The confusion matrix below demonstrates the performance of the neural network using an independent testing dataset and suggests that the neural network has the capability to correctly predict 75.4%, 58.6%, 65.0%, and 53.3% of the mild, moderate, serious, and severe accident, respectively. The recall scores are shown below.

Confusion Matrix
Recall Score of Each Severity Level

But there were a certain number of misclassifications for each severity. This could be a result of the data itself, where there is not a clear boundary for each severity in terms of traffic delay, which is used to assess the severity of accidents.

Nevertheless, the neural network offers a useful tool for the police department and companies working on traffic accidents to instantaneously predict the severity of accidents whenever a new accident case is given. In particular, the police department would have better control on the distribution of patrols because the softmax activation function returns the probability of severity.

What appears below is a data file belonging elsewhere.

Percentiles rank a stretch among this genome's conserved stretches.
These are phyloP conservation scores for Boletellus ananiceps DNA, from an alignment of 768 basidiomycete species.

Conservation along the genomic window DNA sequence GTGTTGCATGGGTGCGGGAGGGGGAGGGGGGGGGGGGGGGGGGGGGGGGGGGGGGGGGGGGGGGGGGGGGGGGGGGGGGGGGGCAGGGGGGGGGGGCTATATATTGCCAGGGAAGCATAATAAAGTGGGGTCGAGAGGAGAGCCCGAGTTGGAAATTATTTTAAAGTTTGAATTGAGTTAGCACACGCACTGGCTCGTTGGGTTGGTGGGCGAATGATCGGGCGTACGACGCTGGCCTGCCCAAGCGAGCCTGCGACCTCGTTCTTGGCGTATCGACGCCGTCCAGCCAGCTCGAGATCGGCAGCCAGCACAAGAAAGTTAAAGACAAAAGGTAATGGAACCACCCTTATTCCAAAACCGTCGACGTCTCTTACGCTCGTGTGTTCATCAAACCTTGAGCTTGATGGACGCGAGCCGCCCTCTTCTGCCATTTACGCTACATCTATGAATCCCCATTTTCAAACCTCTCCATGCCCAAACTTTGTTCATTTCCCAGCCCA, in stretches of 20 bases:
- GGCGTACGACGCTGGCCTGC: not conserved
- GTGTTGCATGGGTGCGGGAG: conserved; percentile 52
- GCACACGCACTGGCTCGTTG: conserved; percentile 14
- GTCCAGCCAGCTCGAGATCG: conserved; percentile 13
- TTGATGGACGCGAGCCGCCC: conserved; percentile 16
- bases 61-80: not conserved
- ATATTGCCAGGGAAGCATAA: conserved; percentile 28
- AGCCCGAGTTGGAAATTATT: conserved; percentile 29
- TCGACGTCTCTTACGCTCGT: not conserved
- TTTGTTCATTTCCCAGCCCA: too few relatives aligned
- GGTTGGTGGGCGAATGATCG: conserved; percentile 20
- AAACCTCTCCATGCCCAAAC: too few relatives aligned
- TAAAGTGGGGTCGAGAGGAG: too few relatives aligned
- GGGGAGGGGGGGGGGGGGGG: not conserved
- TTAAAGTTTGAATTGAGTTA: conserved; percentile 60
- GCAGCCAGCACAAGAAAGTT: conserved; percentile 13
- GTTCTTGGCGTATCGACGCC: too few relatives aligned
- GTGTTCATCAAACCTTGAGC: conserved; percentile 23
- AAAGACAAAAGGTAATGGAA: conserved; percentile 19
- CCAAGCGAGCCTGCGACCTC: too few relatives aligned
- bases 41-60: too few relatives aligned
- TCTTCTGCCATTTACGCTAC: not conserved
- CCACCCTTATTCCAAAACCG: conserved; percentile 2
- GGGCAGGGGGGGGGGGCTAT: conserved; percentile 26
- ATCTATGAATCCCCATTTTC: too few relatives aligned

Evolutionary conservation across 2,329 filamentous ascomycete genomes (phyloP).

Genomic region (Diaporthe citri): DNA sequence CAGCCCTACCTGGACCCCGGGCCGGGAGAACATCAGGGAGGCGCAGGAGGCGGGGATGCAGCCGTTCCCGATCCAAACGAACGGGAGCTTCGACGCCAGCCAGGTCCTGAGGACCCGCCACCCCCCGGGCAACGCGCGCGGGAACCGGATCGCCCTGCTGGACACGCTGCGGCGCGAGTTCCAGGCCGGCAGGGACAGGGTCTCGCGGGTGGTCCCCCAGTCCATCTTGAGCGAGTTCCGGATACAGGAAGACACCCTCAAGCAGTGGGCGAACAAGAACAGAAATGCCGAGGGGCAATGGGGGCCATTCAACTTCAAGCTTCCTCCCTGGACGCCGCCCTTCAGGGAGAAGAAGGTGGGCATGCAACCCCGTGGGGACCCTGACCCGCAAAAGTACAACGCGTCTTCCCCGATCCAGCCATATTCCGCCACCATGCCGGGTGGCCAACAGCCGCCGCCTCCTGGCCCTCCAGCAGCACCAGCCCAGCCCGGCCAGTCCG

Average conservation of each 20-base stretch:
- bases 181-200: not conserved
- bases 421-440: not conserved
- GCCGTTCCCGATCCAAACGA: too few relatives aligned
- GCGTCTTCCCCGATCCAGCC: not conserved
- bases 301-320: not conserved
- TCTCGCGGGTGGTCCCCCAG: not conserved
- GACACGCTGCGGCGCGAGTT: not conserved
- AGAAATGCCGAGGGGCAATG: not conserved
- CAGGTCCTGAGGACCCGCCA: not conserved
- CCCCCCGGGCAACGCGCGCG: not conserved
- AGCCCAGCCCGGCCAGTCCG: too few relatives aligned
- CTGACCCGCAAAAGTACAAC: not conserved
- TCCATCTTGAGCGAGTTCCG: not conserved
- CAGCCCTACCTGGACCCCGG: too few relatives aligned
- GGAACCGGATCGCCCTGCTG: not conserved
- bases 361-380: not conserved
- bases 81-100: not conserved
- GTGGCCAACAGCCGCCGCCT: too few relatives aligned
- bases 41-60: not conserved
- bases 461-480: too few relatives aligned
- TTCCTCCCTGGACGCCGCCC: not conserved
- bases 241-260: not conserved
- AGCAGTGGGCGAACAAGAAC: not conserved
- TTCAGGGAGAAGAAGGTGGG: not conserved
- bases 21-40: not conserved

In this analysis, the relevance of accident occurrence to time period, location, season, and weather has been investigated. These results provide the police department with useful information to reduce the occurrence of traffic accidents. And the neural network will serve as powerful tool for instantaneous prediction of accident severity. Future work may include natural language processing for the descriptions about accidents to enhance the predictive power of the neural network. Also, the neural network could be retrained to predict the traffic delay and distance affected by accidents.

This analysis was done at Metis Data Science Bootcamp and the code is posted here.